- Museum number
Painting, hanging scroll. Bird's-eye view across Ise Bay with 'wedded rocks' at Futamigaura, joined by sacred rope in middle-ground; distant rising sun behind Mt Fuji; tiny figures on beach prostrating themselves in worship. Ink and light colours on silk. Signed, sealed and inscribed. With inscribed paulownia storage box.
- Production date
- 1811 (?)
Height: 139.20 centimetres (mount)
Height: 43.40 centimetres
Width: 90.40 centimetres (mount)
Width: 70.90 centimetres
- Curator's comments
This bird's-eye view across Ise Bay encompasses the 'wedded rocks' at Futaminoura, joined by a sacred rope, in the middle-ground and distant rising sun behind Mt Fuji. Some of the tiny figures on the beach are clearly prostrating themselves in worship. The inscription, a 'waka' poem, is by the high-ranking courtier Fujinami Hirotada (1759-1824), of the line of hereditary court superintendents of rebuilding ('zogu-shi') and ceremonial ('saishu') at the Ise Grand Shrine. It may be translated:
Is there need 'Yorite miru'
To approach and see? 'Kai mo aru kana'
On a spring morning 'Futaminoura no'
When the breeze has stilled. 'Haru mo asanagi.'
A long box inscription written on the inside of the lid of the painting's paulownia storage box, which can also confidently be taken to be by Hirotada, explains how in the middle of the third month, 1811, he went with a group of friends to worship at the Ise Shrine. On the return journey they lodged at an inn at Futami, from which they prepared to worship the rising sun. Most unusually and in spite of the great distance, Mt Fuji was clearly illuminated by the sun's rays and this is the view that he asked the artist Kazan to record. It is not clear from the wording if Kazan was present on the pilgrimage as well and, as Wakisaka Atsushi has pointed out, the composition of the painting could equally well be an adaption of the printed view of Futaminoura in the gazetteer 'Ise sangu meisho zue' ('Illustrations of Famous Places on the Pilgrimage to the Ise Shrine'), with text and illustrations both by Shitomi Kangetsu (1747-97), published posthumously in 1799. Pilgrimages to the Ise Shrine were the occasion for the movement of huge numbers of people, particularly during the so-called 'thanksgiving pilgrimages' ('o-kage mairi') that occurred, seemingly spontaneously, every sixty years or so. In 1830, during the last of these to occur in the Edo period, some 2,280,000 people are said to have flocked to Ise in the course of a month.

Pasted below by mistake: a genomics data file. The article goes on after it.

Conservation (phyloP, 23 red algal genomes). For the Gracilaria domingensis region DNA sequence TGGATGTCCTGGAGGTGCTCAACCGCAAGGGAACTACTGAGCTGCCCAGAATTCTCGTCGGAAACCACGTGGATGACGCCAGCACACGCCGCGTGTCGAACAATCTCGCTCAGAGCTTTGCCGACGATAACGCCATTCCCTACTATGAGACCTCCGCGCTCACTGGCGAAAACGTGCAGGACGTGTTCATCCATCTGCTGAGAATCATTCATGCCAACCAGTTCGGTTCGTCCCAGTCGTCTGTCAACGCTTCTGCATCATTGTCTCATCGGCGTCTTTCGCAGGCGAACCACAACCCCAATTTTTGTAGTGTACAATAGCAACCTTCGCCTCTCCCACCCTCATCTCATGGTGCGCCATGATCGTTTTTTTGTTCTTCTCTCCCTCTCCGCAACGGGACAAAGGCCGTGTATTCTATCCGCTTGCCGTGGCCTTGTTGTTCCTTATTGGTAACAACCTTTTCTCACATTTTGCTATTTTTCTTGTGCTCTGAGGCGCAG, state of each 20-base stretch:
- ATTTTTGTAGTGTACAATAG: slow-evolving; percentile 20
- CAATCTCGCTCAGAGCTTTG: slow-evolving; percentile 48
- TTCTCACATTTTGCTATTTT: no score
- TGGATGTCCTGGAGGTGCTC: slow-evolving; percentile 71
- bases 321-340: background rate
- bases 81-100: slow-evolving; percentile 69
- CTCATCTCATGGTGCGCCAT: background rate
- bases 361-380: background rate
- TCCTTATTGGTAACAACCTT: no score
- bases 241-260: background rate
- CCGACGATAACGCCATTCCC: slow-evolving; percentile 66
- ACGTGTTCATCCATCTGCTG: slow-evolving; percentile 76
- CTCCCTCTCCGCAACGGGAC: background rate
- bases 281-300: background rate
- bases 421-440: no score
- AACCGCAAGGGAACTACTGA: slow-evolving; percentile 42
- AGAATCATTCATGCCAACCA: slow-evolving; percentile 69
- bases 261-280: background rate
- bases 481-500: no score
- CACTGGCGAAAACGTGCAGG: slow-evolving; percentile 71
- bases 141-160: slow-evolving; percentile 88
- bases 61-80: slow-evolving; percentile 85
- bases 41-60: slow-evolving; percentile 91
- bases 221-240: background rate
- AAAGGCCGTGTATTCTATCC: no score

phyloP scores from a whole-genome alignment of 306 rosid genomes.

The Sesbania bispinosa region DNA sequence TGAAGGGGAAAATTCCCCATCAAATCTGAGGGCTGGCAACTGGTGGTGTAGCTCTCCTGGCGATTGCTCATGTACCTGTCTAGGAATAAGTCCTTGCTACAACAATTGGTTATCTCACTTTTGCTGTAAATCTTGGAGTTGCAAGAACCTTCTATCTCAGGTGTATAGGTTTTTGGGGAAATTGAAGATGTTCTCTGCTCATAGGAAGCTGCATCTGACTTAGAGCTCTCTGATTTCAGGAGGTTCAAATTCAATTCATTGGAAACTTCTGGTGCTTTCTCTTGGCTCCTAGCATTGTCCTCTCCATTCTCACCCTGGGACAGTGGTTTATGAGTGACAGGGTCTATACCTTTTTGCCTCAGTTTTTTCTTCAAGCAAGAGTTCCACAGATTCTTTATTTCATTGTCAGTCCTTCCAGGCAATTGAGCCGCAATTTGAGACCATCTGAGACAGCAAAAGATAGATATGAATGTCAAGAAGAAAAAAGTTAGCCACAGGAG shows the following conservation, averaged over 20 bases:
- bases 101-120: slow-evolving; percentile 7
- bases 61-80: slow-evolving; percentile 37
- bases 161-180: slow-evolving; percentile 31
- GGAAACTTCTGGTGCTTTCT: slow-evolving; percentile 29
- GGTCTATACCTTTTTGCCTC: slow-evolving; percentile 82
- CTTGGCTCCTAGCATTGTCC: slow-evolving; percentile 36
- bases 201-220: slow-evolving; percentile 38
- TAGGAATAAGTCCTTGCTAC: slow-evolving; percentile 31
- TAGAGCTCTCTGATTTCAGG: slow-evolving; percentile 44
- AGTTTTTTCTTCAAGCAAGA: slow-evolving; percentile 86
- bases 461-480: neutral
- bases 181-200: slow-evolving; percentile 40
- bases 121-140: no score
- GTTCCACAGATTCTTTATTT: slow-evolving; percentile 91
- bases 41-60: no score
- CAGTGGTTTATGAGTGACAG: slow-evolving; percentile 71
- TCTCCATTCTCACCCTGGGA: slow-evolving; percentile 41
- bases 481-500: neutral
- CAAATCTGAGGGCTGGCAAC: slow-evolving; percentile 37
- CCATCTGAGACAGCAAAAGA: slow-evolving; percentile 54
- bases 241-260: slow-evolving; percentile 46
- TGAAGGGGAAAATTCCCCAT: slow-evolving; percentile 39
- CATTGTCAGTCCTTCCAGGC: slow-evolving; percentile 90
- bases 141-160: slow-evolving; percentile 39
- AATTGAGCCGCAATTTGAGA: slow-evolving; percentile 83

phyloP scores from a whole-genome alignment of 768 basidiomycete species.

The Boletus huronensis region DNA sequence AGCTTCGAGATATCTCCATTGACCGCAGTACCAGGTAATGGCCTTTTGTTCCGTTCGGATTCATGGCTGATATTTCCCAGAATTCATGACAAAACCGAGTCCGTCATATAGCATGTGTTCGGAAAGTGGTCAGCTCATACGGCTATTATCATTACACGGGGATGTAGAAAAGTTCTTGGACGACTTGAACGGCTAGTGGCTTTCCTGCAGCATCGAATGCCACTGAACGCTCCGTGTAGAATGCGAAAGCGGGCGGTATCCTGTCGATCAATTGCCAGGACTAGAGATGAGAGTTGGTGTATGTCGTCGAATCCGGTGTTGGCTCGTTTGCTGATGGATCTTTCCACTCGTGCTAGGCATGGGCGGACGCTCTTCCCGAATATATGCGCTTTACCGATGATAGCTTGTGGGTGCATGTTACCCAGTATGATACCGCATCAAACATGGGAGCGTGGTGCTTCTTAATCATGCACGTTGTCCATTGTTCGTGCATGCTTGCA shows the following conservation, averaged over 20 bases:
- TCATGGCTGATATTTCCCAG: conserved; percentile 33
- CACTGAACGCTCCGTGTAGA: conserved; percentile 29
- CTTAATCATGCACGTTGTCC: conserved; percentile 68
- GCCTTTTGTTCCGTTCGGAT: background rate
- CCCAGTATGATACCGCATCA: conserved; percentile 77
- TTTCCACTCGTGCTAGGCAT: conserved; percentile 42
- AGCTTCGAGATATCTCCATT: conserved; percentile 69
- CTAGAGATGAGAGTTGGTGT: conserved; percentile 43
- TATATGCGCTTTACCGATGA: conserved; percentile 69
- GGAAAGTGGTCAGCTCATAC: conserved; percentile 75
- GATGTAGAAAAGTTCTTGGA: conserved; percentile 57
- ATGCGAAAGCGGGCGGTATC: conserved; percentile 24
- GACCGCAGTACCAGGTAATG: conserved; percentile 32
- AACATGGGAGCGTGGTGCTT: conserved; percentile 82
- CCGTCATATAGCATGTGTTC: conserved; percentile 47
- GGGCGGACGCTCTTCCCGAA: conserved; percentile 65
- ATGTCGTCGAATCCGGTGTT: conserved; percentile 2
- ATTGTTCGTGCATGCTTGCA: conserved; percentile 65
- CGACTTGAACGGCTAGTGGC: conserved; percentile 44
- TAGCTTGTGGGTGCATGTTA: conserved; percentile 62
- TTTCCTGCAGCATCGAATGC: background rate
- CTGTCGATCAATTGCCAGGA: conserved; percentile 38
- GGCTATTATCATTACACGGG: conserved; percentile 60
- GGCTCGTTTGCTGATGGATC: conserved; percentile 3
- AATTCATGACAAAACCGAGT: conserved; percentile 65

There are various conflicting accounts of the artistic training undertaken by Yokoyama Kazan, who was adopted into a Kyoto family of loom-weavers. Among several painters said to be his teacher are Gan Ku (1749-1838) and Go Shun (1752-1811), and copies are known by Kazan of the eccentric works of Soga Shohaku (1730-81). The painting style here, with delicately silhouetted trees and careful modulation of the ink tones in the rocks, clearly derives from the mainstream Maruyama-Shijo idiom.
'Hizo Nihon bijutsu taikan'. vol. 3, Tokyo, Kodansha, 1993, no. 69 (commentary by Wakisaka Atsushi).
Hizo Nihon bijutsu taikan Vol 3
This bird's-eye view of the coast at Futamigaura, with the famous "husband-and-wife" rock in the centre, also shows Mt. Fuji in the distance with the sun rising above it. The figures seen in various stances watching the sun rise on the beach, together with the 'tsuketate' technique used in various parts of the picture and the trees seen in the half-light of dawn, show the influence of Goshun's style; it is a typical 'meisho-e', with a mild, poetic atmosphere. Whereas the picture shown in color plate 68 might be called fresh and sensuous, the present work has, rather, a genial sedateness. Kazan was an artist of no mean technique.
- Not on display
- Exhibition history
2001, 11 May-29 Jul, BM Japanese Galleries, '100 Views of Mount Fuji'
2006 22 May-3 Sept, Norwich Castle Museum and Art Gallery, 'Art at the Rockface'
2006-2007 23 Sept-7 Jan, Sheffield, Millennium Galleries, 'Art at the Rockface'
- Associated titles
Associated Title: Ise sangu meisho zue (Illustrations of Famous Places on the Pilgrimage to the Ise Shrine) (?)
- Acquisition date
- Registration number
- Additional IDs
Asia painting number: Jap.Ptg.Add.798 (Japanese Painting Additional Number)